How can we guarantee universal health and well-being?

#social action #business #SDG

Even though significant progress has been made in recent decades in increasing life expectancy and reducing child and maternal mortality, more initiatives and projects are still needed to completely eradicate various health and well-being issues.

According to the latest report published by the UN Children's Fund (UNICEF), the World Health Organization (WHO) and other UN agencies, some 15,000 children die every day before their fifth birthday and, of these, 2.6 million die within their first month of life every year. The report anticipates that, if the current trends continue, 60 million children will also die — before their fifth birthday — between 2017 and 2030.

Also, 300,000 women die every year in childbirth. In 2017, 78% of women of childbearing age (aged between 15 and 49) who were married or living with a partner worldwide used a modern form of family planning, compared to 75% in 2000.

Faced with this situation, reducing the child and maternal mortality rate and ending epidemics became the third of the 17 UN Sustainable Development Goals, approved in September 2015 during the Sustainable Development Summit, a meeting at which more than 150 heads of State and Government approved the 2030 Agenda.

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Keys to understanding child mortality worldwide

Who is affected?

5.6 million children under the age of five

died in 2016.

46,4% died during their first month of life

as a result of premature birth, low weight, infections, asphyxiation or birth trauma.

How is it distributed across the world?

52.5% is concentrated in Africa, 42.7% in Asia, 3.3% in Latin America and the Caribbean, 1.3% in North America and Europe and 0.2% in Oceania.

The 10 countries with the highest child mortality

are all in Africa, where for every 1,000 children under five born alive the following numbers die (— in thousands —):









African Rep.

Sierra Leone






Dem. Rep.
of Congo

Main causes

Lack of access to clean water and sanitation, malnutrition, low availability of vaccines and lack of good quality health care, leading to problems in childbirth and the spread of diseases such as malaria, tuberculosis and HIV.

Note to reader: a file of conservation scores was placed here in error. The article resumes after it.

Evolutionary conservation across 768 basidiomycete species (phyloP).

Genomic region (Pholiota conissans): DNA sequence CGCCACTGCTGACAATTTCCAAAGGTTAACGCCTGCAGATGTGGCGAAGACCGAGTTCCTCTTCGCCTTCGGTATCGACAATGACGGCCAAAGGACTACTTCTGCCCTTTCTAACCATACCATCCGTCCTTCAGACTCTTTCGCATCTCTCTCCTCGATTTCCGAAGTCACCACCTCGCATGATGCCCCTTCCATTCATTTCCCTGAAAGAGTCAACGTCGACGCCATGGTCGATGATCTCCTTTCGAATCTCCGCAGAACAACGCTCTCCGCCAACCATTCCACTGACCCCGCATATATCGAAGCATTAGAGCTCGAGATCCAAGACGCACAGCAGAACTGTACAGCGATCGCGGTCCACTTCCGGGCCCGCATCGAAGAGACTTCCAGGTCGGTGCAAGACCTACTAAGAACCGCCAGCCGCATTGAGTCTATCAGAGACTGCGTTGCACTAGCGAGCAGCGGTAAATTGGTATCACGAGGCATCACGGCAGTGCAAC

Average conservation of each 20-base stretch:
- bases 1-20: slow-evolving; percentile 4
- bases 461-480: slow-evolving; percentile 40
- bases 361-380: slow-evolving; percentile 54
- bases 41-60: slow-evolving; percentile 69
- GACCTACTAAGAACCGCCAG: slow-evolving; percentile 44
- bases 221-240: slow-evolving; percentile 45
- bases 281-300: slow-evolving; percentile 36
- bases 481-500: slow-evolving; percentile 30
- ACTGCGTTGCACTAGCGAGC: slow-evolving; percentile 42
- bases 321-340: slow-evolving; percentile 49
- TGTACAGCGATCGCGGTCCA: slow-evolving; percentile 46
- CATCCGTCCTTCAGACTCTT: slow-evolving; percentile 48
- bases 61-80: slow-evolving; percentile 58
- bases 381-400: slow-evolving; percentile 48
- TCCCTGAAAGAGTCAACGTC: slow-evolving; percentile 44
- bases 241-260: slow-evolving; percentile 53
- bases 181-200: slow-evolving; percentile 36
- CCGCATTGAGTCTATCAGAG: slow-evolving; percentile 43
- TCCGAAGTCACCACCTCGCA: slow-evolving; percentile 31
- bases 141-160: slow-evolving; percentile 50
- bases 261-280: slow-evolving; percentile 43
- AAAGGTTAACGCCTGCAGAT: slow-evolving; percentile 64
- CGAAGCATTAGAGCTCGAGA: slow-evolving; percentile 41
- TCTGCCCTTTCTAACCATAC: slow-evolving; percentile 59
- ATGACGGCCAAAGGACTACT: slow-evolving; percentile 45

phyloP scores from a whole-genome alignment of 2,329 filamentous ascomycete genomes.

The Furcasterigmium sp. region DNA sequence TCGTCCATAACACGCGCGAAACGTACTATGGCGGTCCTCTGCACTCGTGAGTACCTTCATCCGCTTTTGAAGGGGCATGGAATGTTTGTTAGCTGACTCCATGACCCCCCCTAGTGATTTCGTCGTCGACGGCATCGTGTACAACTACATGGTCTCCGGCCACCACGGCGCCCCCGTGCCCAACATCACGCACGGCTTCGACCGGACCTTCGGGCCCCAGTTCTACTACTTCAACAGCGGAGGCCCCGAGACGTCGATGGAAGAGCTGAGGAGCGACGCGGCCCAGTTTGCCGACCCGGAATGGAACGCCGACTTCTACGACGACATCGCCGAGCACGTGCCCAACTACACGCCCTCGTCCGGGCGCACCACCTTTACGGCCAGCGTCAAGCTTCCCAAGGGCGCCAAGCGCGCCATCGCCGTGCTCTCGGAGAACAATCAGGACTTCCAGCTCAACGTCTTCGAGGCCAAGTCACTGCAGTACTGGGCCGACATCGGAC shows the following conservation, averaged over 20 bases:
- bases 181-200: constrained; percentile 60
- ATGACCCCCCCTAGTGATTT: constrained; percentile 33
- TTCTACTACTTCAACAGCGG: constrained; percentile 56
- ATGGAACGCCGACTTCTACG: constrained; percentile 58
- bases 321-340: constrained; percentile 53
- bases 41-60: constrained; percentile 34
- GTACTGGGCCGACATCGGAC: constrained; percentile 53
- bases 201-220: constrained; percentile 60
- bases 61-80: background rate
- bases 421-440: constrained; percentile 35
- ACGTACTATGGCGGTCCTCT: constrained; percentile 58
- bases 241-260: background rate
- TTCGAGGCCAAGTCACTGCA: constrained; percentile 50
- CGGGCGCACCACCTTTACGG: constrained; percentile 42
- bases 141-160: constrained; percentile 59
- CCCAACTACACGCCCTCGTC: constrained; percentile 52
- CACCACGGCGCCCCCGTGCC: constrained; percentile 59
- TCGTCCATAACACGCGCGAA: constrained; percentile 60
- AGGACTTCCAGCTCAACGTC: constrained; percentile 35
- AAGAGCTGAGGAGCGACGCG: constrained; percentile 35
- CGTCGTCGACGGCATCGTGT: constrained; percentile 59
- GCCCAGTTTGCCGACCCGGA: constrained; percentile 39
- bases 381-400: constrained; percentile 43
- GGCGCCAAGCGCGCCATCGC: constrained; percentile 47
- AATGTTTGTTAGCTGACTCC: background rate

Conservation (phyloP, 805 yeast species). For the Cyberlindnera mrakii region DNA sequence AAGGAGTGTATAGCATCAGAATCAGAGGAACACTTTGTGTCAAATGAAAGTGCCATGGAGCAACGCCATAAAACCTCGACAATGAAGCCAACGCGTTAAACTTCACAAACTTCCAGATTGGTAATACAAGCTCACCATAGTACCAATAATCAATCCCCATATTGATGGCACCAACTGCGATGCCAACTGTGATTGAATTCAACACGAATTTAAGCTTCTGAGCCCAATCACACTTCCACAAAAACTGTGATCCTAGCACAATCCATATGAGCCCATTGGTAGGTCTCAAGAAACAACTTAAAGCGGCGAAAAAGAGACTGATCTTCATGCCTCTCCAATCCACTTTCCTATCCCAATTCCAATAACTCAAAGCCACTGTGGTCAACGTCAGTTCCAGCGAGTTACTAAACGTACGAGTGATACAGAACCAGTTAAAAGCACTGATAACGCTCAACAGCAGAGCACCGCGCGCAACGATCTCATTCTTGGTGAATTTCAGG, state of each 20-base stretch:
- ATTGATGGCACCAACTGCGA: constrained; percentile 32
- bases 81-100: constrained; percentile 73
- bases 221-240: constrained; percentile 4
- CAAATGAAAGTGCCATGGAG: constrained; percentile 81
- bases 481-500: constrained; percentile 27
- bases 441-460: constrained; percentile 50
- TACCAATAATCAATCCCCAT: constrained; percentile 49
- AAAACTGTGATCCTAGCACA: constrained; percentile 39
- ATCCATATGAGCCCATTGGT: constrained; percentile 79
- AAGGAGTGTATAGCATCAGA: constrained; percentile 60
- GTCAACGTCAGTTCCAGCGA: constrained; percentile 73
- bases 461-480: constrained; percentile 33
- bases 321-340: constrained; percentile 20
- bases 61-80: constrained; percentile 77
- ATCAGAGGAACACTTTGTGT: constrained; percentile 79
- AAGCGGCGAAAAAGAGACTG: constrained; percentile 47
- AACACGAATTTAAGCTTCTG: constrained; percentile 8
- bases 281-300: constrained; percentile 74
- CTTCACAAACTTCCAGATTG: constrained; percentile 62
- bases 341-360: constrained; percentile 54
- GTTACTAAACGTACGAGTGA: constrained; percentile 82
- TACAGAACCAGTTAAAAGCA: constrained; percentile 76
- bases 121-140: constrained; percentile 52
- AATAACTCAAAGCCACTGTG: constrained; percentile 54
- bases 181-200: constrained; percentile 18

We must invest more resources to improve primary health systems — such as vaccines and antibiotics —, increase breastfeeding and the supply of clean water and nutrition. In addition, universal basic education must be promoted.


 SEE INFOGRAPHIC: Keys for understanding child mortality worldwide [PDF]

Why is the UN's health and well-being goal so important?

Approximately 95% of deaths under five years are concentrated in Africa, in countries such as Somalia, Nigeria, the Democratic Republic of the Congo and Ethiopia, and in Asia, where the highest figures are seen in China, India and Pakistan.

Reducing the number of premature deaths requires progress in access to clean water and sanitation (SDG 6), which will help to reduce lethal and infectious diseases, such as malaria and tuberculosis, and slow the spread of HIV. Quality, affordable health care, improved nutrition and increased availability of vaccines will also be critical to curbing child and maternal mortality.

Targets for the third Sustainable Development Goal

Although the number of maternal and child deaths has decreased since 1990, more resources are still needed to ensure a healthy life for and to promote the well-being of all people. The targets for 2030 are:

  • Reduce the global maternal mortality rate to less than 70 deaths per 100,000 live births.
  • Ensure that all countries decrease neonatal mortality to at least 12 per 1,000 live births and mortality of the under fives to at least 25 deaths per 1,000 live births.
  • Guarantee universal access to sexual and reproductive health services, including family planning, information and education.
  • Reduce the number of deaths and illnesses caused by hazardous chemicals and air, water and soil pollution.